Wow! Dead men can tell no tales nor defend themselves, but judge overturns last will and testament
TORONTO -- Even in death, you might not have the last word: especially if you’re a bigot. [click here to review the judgment in Spence v. BMO Trust Co]
When Eric Spence died two years ago, with no family by the curmudgeon’s bedside, the Jamaican-born man left a last will and testament that disinherited the daughter he raised and left all his worldly belongings to the daughter he hadn’t seen in more than 30 years.
“I specifically bequeath nothing to my daughter, Verolin Spence, as she has had no communication with me for several years and has shown no interest in me as her father,” the spiteful 71-year-old Maple widower wrote in his will.
But in reality, that wasn’t the real reason he cut Verolin out of his will: He was angry that she had given birth to a white man’s child.
“In about September 2002, my relationship with my father came crashing down,” recalled Verolin Spence, 51, in a court affidavit. “That is the time when I told my father that I was pregnant. When he found out that the father of my child-to-be was white, my father told me that he was ashamed of me.”
From that moment on, she said he refused to return her phone calls and wanted nothing to do with her or her son.
In a rare judgment released Tuesday, a Superior Court judge in Newmarket set aside Spence’s will and divided his $400,000 estate equally between his two daughters. “It is clear and uncontradicted, in my view, that the reason for disinheriting Verolin, as articulated by the deceased, was one based on a clearly stated racist principle,” ruled Justice C.A. Gilmore.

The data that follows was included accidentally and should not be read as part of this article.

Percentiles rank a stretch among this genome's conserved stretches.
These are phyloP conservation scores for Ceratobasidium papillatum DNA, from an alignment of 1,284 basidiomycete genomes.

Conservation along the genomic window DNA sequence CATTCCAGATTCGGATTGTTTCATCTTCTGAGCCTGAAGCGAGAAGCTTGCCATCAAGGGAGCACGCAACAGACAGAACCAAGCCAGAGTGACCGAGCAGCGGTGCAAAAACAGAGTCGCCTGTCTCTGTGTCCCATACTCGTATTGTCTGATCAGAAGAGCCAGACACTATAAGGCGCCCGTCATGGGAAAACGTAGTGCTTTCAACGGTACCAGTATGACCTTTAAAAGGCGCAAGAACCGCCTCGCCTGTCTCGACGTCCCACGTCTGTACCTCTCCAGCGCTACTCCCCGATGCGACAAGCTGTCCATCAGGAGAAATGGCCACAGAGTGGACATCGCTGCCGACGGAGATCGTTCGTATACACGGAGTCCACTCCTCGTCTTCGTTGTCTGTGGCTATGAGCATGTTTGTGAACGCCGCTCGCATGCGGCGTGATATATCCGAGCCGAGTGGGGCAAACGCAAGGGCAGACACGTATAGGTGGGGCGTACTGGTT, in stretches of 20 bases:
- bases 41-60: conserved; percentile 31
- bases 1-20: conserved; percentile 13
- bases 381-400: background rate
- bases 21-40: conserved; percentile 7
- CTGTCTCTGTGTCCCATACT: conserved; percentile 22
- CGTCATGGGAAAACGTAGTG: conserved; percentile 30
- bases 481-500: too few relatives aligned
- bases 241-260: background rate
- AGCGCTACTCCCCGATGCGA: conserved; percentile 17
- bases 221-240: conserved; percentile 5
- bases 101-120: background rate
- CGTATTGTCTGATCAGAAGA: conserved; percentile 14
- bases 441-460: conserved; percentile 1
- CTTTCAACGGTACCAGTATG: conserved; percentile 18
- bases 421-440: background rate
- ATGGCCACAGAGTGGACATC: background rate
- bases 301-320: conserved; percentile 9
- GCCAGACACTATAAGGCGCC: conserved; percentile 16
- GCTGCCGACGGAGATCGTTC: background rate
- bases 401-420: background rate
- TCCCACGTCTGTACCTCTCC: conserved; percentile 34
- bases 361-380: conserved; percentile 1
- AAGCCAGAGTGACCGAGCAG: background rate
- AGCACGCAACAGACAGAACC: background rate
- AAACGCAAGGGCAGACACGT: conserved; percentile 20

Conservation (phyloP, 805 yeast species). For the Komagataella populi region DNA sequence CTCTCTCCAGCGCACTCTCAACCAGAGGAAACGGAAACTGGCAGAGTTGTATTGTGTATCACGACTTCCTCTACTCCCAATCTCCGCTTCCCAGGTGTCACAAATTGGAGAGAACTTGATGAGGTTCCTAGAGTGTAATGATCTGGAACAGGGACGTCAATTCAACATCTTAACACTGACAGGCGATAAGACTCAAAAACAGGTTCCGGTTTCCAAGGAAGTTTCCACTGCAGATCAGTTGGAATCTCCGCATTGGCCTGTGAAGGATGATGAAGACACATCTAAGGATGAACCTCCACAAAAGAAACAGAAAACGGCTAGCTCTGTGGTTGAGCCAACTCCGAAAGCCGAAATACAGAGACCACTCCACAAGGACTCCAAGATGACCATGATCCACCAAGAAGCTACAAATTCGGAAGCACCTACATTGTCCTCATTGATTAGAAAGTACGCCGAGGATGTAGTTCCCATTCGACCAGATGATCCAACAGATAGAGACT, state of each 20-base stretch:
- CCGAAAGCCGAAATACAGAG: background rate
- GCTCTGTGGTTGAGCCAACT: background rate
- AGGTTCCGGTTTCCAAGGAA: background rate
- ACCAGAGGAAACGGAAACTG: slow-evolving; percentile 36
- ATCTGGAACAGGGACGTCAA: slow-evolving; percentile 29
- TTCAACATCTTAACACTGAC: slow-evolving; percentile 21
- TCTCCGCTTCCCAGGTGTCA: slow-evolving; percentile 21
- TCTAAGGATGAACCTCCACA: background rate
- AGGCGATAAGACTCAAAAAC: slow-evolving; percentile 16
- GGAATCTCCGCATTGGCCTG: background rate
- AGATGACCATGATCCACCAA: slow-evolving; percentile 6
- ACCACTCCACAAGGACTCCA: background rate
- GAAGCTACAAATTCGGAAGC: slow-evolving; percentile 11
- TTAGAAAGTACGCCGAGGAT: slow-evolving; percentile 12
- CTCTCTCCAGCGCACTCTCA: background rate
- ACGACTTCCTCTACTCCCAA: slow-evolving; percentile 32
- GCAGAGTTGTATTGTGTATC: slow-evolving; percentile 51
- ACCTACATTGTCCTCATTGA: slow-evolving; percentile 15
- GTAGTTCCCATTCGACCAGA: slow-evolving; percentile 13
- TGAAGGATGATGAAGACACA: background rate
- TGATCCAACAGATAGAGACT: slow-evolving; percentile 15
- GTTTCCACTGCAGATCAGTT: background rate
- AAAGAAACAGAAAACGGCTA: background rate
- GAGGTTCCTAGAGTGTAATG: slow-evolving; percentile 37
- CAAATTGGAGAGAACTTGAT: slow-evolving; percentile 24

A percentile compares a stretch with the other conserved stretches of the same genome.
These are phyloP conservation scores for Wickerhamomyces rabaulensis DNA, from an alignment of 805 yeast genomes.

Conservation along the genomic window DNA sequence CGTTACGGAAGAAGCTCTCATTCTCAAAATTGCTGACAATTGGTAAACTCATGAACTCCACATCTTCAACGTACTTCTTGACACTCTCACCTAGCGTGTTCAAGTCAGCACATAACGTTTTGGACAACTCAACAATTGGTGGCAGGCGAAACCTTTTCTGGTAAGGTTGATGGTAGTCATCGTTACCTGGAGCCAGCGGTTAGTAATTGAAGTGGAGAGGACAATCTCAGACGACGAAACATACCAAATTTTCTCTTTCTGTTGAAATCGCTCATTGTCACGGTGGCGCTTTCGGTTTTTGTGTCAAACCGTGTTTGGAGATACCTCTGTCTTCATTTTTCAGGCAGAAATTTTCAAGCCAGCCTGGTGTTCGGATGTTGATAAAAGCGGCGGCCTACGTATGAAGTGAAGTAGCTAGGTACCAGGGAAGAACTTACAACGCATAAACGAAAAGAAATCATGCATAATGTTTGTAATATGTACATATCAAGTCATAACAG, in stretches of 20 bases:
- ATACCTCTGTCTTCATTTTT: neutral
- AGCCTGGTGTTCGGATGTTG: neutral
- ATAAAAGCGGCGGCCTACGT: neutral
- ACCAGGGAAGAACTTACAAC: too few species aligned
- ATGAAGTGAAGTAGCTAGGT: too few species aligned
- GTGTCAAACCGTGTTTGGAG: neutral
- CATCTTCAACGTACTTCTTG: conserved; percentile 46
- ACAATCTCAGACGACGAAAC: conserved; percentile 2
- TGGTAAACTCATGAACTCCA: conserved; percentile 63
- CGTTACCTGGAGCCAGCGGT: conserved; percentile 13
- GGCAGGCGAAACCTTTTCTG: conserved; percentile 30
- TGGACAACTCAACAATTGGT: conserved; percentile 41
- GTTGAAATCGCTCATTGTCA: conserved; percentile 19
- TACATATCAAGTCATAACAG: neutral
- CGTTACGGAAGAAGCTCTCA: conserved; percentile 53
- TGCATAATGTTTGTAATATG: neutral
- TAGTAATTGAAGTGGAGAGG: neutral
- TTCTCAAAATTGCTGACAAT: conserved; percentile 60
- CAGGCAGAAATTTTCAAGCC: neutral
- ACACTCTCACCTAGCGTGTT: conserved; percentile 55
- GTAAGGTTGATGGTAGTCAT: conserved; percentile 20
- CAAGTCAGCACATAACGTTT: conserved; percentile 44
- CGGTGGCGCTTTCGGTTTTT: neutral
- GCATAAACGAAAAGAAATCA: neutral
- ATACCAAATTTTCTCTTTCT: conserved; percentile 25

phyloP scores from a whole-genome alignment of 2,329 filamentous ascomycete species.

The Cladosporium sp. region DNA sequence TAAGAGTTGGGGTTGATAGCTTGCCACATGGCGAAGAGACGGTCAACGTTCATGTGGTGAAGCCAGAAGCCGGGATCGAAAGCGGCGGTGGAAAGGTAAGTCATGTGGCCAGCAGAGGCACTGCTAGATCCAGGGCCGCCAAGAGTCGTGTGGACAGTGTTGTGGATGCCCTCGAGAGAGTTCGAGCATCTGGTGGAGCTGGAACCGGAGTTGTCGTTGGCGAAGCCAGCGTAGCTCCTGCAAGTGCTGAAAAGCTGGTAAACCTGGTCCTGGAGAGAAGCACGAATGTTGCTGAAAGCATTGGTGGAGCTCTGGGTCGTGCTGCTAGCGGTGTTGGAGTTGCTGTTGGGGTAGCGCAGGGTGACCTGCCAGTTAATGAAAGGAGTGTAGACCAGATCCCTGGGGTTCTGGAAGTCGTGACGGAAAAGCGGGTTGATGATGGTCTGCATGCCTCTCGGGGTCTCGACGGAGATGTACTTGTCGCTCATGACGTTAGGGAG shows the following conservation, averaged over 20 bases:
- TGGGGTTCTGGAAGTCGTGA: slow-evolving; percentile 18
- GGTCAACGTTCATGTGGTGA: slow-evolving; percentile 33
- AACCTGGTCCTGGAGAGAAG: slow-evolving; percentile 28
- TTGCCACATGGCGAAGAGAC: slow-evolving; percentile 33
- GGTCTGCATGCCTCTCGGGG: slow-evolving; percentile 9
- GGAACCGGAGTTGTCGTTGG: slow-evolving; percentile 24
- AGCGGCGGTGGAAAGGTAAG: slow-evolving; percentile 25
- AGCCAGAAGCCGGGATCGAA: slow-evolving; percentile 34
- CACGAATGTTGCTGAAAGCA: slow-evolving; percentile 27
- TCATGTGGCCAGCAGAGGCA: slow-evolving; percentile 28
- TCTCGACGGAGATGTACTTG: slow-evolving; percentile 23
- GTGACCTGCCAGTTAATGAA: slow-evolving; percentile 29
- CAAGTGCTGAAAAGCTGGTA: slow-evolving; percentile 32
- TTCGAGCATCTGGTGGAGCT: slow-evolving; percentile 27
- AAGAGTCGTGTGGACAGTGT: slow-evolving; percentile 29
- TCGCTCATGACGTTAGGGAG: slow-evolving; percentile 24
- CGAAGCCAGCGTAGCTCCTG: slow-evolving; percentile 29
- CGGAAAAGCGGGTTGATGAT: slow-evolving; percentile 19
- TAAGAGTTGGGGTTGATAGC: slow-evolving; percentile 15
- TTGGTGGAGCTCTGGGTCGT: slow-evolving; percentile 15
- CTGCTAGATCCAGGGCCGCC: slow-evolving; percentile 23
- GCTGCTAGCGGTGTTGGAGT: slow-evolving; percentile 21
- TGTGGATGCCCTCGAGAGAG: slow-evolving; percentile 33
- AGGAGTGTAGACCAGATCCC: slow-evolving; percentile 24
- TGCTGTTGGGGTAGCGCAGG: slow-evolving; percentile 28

“Does it offend public policy that the deceased’s other daughter, Donna, should receive the entire estate simply because her children were fathered by a black man? That, in my view, offends not only human sensibilities but also public policy.”
The judge cited last June’s McCorkill decision where a judge voided the will of a New Brunswick man because leaving his possessions to an American neo-Nazi group violated “public policy” and Canadian hate laws.
It was a controversial ruling now under appeal — should the courts be allowed to overturn a man’s last wishes, even if they are heinous ones?
Until they had that falling out in 2002, Spence had promised everything to his treasured Verolin.
After moving from Jamaica to London, Eng., he had two daughters with the same woman. The couple split when the girls were toddlers and each took a child, with Verolin going to live with Spence. He decided to immigrate to Canada in 1979 and she joined him after completing high school. His second daughter remained in the U.K. and he never saw her again.
Over the next decade, he supported Verolin financially as she pursued a degree at York University, post-graduate work in London and a law degree in New York. He’d often tell her how proud he was that she was the first Spence to graduate from university, she said.
That all ended when she became pregnant by a man who wasn’t black. Furious, Spence wrote her out of the will and left everything to the daughter he barely knew in England.
Because he didn’t outline the real reason for disinheriting her, the judge said Spence’s will would have had to stand if not for the compelling and uncontradicted evidence from the only friend he seemed to have.
Imogene Parchment was best friends with Spence’s late wife Norma. In her affidavit, she said Spence told her many times that he had no further use for Verolin and her “bastard white son” and that he’d changed his will as a result.
Parchment described Spence as difficult and demanding, with an explosive temper. When he was dying in hospital, with no one else at his side, she urged him to reconcile with Verolin. He refused and “went into a rage, banging his fists on the table.”
From the grave, he was determined to punish his daughter for stepping outside her race.
But a court has decided otherwise. Verolin’s lawyer, Michael Deverett, said it was a “painful process” for his client but she’s pleased with the outcome. And the message is clear.
“People should know that if you’re going to make a will that discriminates on the basis of race or is contrary to public policy, beware the courts may not be willing to enforce it.”